In October we once again had found our schooling groove. Part of homeschooling is that once you find your groove, you know you're not far from having to find it anew. Such is most every area of my life. But the time in between finding grooves, we have learned to take in fully. So we did! More classical literature shared as I read to them, more Christian hero studies, more time studying in coffee shops and more time in nature. We also found time to sketch the galleries of museums (a longtime favorite endeavor) and even took a weekend fieldtrip to Santa Fe as a family for further studies on how WWII affected artists and the community there, not to mention fabulous food and gallery hopping. Peyton, continuing with violin studies, was requesting more symphonies in our schedule so she and I began attending the Denver Symphony Orchestra series as well. We managed to fit in a few more end of season family camping (or cabin) trips on the weeks Savannahs games weren't played on Saturdays, and even took a rental car up on the scenic byway to experience the change of season Colorado style. True to a 5 year tradition, we also held a pumpkin carving at our home for all our friends and enjoyed Halloween night with treats and a bonfire in our yard, welcoming all the neighbors. Savannah also took a trial run at the PSAT test (it only counts when you are a junior) and qualified as a Merit Scholar!
November held Doug and my 16th wedding anniversary, which we celebrated in Austin, Texas (the town where we fell in love and he proposed). That time in Austin was preceded by a week of volunteering at Camp Peniel with the girls as they prepared for Thanksgiving Camp and the hundreds of people who descend to that hill country land for the yearly holiday tradition. (I attended it yearly with my family as a child!) The girls loved the time there (as I wrote before, its their favorite place on earth) and loved equally getting to go to my parents house after Camp while Doug and I celebrated our marriage for 4 days alone in Austin. My sister also joined us at camp for a couple of days, which made the time all I could have hoped for. Upon leaving Texas, we stayed at my best friends house so I drove home once again full from the life and love of being with those we hold most dear.
December then met us with a change of schedule as classes began to end for the semester. Each week another class or so came to a close. My 42nd birthday came, followed a week later by Peytons 13th. We celebrated that significant event with the Coming Of Age traditions we first began with Savannah. I took Peyton to high tea, just the two of us. Then the next day Doug took her out for a day of rock climbing and talking through this next phase of her life. Obviously the rock climbing (her FAVORITE thing to do with Dad) provided the perfect backdrop for his discussions. Afterwards they got cleaned and fancied up and headed to a special dinner where he presented her with her purity ring and talked more with her about womanhood and the mantle she now will wear. Then the next morning I took her away to Beaver Creek for a few days of alone time to celebrate this crossing over from childhood to womanhood in her life. Doug and I believe that leaving childhood behind means both more privilege and more respo0nsilbity so we enjoy taking the time to mark that crossing as significant. Upon returning from Beaver Creek we had only 48 hours before my parents arrived for their Christmas stay with us. It had been 6 years since we had spent Christmas with them (or anyone) and we were SO excited to have them. The time with them was wonderful in every way.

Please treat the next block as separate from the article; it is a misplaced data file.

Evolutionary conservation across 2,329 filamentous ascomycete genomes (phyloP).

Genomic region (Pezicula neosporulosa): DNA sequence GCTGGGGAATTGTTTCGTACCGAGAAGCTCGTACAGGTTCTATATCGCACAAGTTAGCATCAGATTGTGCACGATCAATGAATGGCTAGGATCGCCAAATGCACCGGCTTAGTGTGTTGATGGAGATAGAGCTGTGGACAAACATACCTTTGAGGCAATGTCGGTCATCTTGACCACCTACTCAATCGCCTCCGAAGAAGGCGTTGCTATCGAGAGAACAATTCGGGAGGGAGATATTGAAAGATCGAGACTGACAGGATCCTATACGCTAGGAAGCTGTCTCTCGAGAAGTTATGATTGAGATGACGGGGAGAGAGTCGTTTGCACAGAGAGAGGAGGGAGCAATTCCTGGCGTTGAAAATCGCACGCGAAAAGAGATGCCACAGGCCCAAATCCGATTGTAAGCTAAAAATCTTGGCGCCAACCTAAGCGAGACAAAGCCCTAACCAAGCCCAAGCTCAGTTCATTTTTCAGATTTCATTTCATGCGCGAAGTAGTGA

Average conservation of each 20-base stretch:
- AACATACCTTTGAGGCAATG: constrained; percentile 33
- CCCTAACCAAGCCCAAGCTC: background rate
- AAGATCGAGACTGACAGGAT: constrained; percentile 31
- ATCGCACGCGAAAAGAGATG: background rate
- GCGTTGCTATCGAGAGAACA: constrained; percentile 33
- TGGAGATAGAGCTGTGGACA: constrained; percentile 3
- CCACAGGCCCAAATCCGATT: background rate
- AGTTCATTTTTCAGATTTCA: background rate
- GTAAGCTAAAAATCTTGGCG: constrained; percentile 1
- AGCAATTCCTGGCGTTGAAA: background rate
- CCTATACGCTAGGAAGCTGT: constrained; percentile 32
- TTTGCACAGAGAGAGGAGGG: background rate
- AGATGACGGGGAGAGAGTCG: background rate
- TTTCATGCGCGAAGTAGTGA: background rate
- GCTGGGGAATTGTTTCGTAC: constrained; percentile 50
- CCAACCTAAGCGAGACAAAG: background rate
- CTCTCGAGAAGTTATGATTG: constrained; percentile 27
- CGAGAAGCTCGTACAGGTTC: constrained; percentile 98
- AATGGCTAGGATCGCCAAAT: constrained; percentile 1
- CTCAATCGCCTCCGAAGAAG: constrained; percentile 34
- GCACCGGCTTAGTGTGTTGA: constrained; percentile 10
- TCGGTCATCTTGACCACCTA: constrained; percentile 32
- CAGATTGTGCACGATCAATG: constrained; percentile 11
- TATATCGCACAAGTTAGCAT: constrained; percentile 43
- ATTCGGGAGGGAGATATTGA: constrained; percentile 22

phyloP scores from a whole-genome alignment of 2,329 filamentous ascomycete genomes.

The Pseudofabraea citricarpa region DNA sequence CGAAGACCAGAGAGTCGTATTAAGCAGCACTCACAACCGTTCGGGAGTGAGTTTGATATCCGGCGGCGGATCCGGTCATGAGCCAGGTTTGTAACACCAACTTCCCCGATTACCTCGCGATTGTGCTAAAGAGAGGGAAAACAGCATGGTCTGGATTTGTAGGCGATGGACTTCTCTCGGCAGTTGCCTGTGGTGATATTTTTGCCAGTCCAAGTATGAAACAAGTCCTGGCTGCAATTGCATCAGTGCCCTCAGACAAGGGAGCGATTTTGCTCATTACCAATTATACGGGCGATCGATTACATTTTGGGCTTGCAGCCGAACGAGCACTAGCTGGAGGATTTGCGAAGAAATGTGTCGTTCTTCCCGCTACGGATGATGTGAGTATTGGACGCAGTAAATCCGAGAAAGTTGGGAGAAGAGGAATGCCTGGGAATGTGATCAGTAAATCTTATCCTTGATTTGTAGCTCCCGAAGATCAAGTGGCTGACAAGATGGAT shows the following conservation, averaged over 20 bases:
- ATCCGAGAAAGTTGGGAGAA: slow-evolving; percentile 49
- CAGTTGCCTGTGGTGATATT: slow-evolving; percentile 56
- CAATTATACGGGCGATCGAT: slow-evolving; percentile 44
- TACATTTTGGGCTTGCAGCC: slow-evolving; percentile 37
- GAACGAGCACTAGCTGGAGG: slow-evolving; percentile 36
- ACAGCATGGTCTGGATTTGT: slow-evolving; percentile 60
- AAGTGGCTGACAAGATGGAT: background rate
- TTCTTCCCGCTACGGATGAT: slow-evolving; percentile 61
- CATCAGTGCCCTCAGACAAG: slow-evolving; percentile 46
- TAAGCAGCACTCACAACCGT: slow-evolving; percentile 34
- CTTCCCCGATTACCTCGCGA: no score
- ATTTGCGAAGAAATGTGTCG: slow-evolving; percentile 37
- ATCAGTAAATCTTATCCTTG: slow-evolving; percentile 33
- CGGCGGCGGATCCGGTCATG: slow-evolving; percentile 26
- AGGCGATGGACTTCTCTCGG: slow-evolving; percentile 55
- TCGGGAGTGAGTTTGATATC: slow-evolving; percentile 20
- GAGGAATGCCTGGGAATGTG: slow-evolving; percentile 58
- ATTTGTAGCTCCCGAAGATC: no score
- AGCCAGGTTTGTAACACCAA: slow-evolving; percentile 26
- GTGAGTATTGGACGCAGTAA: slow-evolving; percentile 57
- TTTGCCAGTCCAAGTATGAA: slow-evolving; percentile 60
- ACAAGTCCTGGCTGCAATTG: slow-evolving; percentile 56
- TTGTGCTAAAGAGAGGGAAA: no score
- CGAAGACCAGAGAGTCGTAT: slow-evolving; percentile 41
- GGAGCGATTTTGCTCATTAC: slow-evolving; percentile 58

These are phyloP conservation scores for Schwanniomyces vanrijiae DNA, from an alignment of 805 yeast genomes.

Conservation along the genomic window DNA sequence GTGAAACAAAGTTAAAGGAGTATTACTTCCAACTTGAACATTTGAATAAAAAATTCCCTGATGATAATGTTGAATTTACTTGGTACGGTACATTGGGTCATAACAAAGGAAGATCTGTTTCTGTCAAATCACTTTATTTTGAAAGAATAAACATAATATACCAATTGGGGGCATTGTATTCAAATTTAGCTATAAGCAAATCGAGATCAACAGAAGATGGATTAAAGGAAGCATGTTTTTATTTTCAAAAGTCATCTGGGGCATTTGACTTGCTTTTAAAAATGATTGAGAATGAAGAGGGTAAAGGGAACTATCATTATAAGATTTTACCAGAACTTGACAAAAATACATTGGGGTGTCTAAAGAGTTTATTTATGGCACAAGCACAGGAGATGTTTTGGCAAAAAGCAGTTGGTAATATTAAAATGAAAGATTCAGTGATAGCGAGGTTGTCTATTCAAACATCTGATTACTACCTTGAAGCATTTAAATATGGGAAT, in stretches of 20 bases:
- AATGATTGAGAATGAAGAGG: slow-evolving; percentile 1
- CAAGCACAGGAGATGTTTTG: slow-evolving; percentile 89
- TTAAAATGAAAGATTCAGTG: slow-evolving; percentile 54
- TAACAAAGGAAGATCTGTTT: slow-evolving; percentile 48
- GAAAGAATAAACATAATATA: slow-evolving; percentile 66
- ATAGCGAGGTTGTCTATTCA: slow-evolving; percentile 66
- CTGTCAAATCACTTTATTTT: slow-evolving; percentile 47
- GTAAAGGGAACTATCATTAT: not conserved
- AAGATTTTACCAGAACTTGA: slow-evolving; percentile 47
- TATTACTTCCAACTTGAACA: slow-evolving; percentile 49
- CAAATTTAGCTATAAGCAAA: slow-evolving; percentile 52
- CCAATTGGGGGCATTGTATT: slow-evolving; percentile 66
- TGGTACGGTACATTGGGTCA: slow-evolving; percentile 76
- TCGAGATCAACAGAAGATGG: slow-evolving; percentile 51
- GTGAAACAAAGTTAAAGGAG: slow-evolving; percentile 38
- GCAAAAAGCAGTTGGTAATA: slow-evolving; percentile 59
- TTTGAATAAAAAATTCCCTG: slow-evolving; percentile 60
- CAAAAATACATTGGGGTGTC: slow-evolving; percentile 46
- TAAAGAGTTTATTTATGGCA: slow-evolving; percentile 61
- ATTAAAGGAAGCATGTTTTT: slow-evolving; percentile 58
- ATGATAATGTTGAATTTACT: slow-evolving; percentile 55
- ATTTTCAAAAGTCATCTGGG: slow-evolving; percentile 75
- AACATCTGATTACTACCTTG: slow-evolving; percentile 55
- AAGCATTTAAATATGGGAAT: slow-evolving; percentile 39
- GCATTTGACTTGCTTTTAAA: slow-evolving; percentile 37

And now the year is ending. We are looking both backward at forward at once. As I have outlined each month and all it held for our family, I can more clearly see the Provisions of God at each turn of the calendar. Can you (physical, relational, spiritual)? We, as a connected family, continue to seek the Lords Plan for us. Doug continues to pray through his leadership and direction of what and where we need to be, stating over and over again, "that 2013 is going to be very different for us." Savannah continues to balance the looking forward and staying present in her own life and dreams, while Peyton learns what it means to become all she was designed to be. And I am learning (learning!) to find Sabbath in it all.
I do not know what next year holds. But it was reported to me that as I was volunteering in the kitchen at Thanksgiving Camp, and the Thanksgiving worship celebration was going on outside, attendees were asked to stand and share what the Lord had done in their family life over the past year. Apparently Doug stood. He talked of a family who left a life which looked fine to most, a family who left everything in seeking the Lords Plan for them. He talked of an understanding which he holds that next year will present new things for this family in many ways and how thankful he is to be exactly where we are. I was not there as he spoke these words. I was making a pie or basting a turkey. But I had heard the words already. My children and my parents had not. And they watched as this leader, their father and son, stood and spoke. The Lord knows the Plans He has for us and this new year we enter simply resting in that Truth.
"There is always change ahead. You dont have to look far to see evidence of that promise."
Happy New Year to each of you. Thank you for sharing my life with me. This blog is a place for me to share my cluttered mind and Im so glad to have visitors who come back to sit with me again and again.